(From The New York Times) Over the past year, colleges and universities have been quick to apply innovative solutions aimed at limiting the spread of the COVID-19 virus. However, many schools that use fever scanners and symptom checkers, including prominent research institutions, are not rigorously studying effectiveness, raising questions about the usefulness of the technologies. The University of Idaho, for example, invested over $90,000 installing temperature-scanning stations. But so far the fever scanners have caught fewer than 10 people out of the 9,000 students living on or near campus. Even then, university administrators could not say whether the technology had been effective because they have not tracked students flagged with fevers to see if they went on to get tested for the virus.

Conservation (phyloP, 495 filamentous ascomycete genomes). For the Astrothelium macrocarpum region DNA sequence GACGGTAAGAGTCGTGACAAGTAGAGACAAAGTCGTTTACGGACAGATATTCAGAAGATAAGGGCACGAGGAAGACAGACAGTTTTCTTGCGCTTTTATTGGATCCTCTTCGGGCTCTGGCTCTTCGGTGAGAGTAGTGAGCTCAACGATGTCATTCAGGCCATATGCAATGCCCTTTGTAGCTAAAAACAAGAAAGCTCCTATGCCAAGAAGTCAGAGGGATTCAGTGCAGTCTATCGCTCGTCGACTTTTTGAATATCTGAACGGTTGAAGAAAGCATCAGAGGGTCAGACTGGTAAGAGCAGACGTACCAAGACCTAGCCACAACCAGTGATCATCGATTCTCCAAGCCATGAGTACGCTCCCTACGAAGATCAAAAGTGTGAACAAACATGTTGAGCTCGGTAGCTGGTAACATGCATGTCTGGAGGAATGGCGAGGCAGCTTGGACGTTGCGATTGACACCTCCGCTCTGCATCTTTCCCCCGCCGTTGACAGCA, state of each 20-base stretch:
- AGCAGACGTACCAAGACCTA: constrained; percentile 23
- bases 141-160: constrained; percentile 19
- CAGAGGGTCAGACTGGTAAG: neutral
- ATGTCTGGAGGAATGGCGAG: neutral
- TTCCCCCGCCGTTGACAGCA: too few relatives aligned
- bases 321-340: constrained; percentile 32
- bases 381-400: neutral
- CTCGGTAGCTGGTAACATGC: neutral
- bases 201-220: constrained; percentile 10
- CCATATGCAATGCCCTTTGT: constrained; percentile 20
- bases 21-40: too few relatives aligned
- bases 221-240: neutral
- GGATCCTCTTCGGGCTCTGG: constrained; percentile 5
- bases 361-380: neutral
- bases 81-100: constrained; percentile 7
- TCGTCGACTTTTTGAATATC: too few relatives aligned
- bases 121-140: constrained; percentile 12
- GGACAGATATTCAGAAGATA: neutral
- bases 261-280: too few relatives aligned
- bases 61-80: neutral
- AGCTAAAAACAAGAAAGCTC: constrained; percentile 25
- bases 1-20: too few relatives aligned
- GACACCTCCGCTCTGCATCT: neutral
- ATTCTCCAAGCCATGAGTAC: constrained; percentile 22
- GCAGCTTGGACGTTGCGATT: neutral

Some public health experts said it was understandable that colleges had not methodically assessed the technology’s effectiveness against the coronavirus. Other medical experts say increased surveillance of largely healthy college students seemed unduly intrusive, given that symptom checkers have limited usefulness and the effectiveness of wearable health monitors against Covid-19 is not yet known.
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